You could say it all intensified, starting September 11. But it’s not just September 11; it’s these new incidents that keep coming up. For example, it was in the press last week that a leader of the Southern Baptists made some anti-Muslim comments and it really exploded. Now, some of their leadership is stepping back and saying, “Look, we may have some disagreements with Muslims, but Muslims are not our enemy. Satan is our enemy.” But still, there may be Southern Baptists out there who, upon hearing their leadership making certain comments may feel justified in mistreating Muslim co-workers.

Gregory Mitchell, Board Member Muslim Civil Rights Center

The first incident involved a Palestinian American and his brother who obviously is also Palestinian American. They were both employed by a local bank and subsequent to 9/11, they were written up by a particular supervisor for acts that really were not a violation of bank policy. They had more or less an office job; they were reassigned to doing more or less custodial work and ultimately one was fired and the other was asked, “Why don’t you quit?” And they came to the Civil Rights Center seeking help.

Another individual was Asian American. This individual was a medical doctor practicing in Rockford, Illinois. And subsequent to September 11 he voiced to his colleagues what his opinions were relative to the causes of September 11 and whom he believed was behind it. And in expressing his opinions, the administration of the hospital deemed that he was inciting fear among the staff and he went through a process of disciplinary proceedings within the hospital.

Itedal Shalabi Arab American Family Services

We do KidCare. KidCare is a national health insurance for people who work but do not have enough money to buy insurance. This insurance is offered throughout the state for pregnant women and children under 18. It is also given to women who are not legal residents but are pregnant and will have children who are going to be born American citizens. We need to take care of them.

A lot of the women that come to the agency refuse to come and apply for this insurance because they are afraid that the government would know who they are and could come and take them or take their husbands away. I had 10 women who I tried to convince to come in and fill out this application, and they refused. Now, we have 10 children who will be born American citizens at a disadvantage because their moms did not take care of their health while they were pregnant.

We still have school issues. We have issues of kids who had white friends for years, but they no longer want to be or play with our kids. We had kids in classrooms being invited to birthday parties except Arab or the Muslim children, even though that had not happened prior to September 11.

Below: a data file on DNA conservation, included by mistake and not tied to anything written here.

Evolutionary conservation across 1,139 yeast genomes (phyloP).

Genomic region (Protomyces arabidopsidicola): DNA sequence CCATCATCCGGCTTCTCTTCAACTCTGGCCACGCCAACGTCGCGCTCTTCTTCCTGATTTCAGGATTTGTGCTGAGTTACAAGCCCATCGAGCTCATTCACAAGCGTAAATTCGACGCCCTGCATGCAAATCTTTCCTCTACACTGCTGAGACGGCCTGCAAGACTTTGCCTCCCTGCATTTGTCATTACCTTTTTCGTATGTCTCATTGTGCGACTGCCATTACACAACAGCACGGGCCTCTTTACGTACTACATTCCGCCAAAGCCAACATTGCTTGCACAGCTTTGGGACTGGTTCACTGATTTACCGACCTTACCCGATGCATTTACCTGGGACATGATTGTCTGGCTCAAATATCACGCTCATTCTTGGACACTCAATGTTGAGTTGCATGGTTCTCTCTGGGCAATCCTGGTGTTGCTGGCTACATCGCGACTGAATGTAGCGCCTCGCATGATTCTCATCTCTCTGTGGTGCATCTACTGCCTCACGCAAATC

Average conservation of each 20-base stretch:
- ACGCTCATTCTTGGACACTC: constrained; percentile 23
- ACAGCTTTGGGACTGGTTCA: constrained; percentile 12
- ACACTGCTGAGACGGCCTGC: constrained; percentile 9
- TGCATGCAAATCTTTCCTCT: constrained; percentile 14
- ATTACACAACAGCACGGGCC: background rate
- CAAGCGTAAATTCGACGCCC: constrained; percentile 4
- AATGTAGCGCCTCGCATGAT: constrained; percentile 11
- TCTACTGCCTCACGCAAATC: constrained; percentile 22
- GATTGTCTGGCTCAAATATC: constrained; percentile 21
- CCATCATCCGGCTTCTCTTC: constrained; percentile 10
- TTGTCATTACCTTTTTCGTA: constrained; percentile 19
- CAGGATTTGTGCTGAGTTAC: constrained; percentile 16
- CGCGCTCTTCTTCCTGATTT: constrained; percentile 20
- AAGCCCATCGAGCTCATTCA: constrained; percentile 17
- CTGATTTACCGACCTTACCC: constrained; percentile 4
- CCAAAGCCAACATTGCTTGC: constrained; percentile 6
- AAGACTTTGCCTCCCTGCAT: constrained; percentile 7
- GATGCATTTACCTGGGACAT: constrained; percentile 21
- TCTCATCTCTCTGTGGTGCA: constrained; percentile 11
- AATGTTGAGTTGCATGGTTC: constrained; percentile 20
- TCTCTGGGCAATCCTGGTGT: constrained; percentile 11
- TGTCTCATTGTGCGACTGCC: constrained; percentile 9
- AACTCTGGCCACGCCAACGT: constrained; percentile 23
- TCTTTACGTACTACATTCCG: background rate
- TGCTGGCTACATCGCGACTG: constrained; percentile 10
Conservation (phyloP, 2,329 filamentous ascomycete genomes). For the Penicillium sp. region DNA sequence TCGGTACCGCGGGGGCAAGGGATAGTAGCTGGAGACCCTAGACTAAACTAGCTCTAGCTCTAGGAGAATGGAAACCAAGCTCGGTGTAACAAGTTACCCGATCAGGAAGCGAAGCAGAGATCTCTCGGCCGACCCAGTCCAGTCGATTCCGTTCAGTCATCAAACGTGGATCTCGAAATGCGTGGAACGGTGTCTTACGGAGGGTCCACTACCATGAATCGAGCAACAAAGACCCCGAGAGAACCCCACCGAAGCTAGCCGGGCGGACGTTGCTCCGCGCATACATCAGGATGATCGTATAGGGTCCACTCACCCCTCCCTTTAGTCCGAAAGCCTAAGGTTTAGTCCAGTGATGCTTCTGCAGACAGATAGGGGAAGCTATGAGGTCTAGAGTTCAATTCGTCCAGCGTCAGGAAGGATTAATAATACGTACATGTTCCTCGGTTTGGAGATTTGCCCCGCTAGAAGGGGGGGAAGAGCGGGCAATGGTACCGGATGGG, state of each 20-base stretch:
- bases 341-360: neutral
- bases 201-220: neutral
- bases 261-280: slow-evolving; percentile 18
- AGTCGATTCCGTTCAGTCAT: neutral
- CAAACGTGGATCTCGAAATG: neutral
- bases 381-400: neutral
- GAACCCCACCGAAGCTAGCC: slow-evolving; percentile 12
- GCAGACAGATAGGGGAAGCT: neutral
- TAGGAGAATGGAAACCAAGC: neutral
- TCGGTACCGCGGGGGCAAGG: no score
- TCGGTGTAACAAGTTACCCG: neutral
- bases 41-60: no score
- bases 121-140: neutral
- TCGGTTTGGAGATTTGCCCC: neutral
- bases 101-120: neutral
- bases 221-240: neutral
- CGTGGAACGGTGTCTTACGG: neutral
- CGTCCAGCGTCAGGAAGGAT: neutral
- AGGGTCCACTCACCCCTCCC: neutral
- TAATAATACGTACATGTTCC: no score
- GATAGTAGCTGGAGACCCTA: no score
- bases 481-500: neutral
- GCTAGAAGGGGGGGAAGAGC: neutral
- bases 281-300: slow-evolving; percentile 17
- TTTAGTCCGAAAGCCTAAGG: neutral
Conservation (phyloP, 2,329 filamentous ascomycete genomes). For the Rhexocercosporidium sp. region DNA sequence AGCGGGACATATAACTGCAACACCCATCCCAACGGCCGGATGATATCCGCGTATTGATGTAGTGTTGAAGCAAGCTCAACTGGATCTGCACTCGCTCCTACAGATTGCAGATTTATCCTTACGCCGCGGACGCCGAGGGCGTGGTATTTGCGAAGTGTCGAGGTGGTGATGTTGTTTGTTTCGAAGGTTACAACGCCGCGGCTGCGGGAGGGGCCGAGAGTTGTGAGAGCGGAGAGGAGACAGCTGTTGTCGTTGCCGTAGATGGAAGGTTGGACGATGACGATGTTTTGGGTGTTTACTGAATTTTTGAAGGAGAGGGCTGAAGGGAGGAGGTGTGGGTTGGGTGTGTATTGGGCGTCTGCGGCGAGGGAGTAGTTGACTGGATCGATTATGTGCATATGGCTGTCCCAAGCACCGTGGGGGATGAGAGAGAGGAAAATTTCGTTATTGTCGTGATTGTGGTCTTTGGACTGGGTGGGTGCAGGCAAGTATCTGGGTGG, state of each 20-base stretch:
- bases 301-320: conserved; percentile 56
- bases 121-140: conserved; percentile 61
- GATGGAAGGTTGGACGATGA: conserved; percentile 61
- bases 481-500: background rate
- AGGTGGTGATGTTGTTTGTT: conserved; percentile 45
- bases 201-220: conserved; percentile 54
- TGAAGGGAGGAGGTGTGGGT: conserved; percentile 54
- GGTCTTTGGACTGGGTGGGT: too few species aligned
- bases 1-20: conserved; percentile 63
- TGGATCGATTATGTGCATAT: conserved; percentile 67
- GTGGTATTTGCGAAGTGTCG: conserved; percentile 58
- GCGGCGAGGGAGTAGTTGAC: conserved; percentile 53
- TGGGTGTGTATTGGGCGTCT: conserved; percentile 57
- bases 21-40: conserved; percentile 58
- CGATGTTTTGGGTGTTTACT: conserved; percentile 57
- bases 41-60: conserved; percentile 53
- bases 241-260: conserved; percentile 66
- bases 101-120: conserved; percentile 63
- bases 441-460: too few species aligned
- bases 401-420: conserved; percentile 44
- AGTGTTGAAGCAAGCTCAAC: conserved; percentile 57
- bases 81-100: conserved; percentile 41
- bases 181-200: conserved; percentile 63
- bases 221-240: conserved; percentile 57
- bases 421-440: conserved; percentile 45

Girls are being picked on because they wear the hijab. Some students have been pulling them off their heads, and then teachers ignore it. There have been Muslim kids being picked on and hit after school, and no one saying anything about it. Even the Muslim students’ parents are not saying anything. As one mom told me, “Well, they are upset and let’s not push them. Look at what happened. My son only had a black eye. It’s okay.” Arab and Muslim kids are being told by their parents to put up with the abuse and just to ignore it.

Balwant Hansra Parliament of World Religions

Sikhs have suffered at the airport by being unnecessarily harassed. Airport security would want you basically to remove the turban right in front of everybody. They do not understand that the turban is a dress. Asking a person to remove his turban is like undressing in public, and we don’t appreciate that. We recognize that there may be a security problem, so we suggest to those people and the police department of the city of Chicago to take those wearing turbans aside in a private room and search. However, do not insult them in public. That’s one problem that the Sikhs have been facing.

Harvey Grossman, Legal Director American Civil Liberties Union of Illinois

We’ve also seen a great deal of profiling at the airports. We represent a young woman who is a U.S.-born citizen of Pakistani descent from Ohio and serves as a vista worker. She graduated from Ohio State University over a year ago, and for the last year has been volunteering with vista. She came to Chicago to attend a vista conference, and on her way out of O’Hare, she was profiled by the Illinois National Guard, who are no longer in O’Hare Airport, and one of the private security companies because she wore a hijab.

She is a woman of Muslim belief and she wore a head covering. When she went through the metal detector, she didn’t set off a beep. They used a hand metal detector around her head. She still did not set off a beep. Nevertheless, she was asked to remove her hijab in public, which was against her faith, contrary to her beliefs. She indicated that she would be willing to remove the hijab in private in front of a woman, but not in front of a man. She was badgered repeatedly when they attempted to coerce her into removing her hijab in public. She finally was able to get them to take her to a place that I think is called a discreet search room at O’Hare Airport. One of the security officers, a male, still insisted that he be part of the search. Finally, she resisted, and they took her into this room.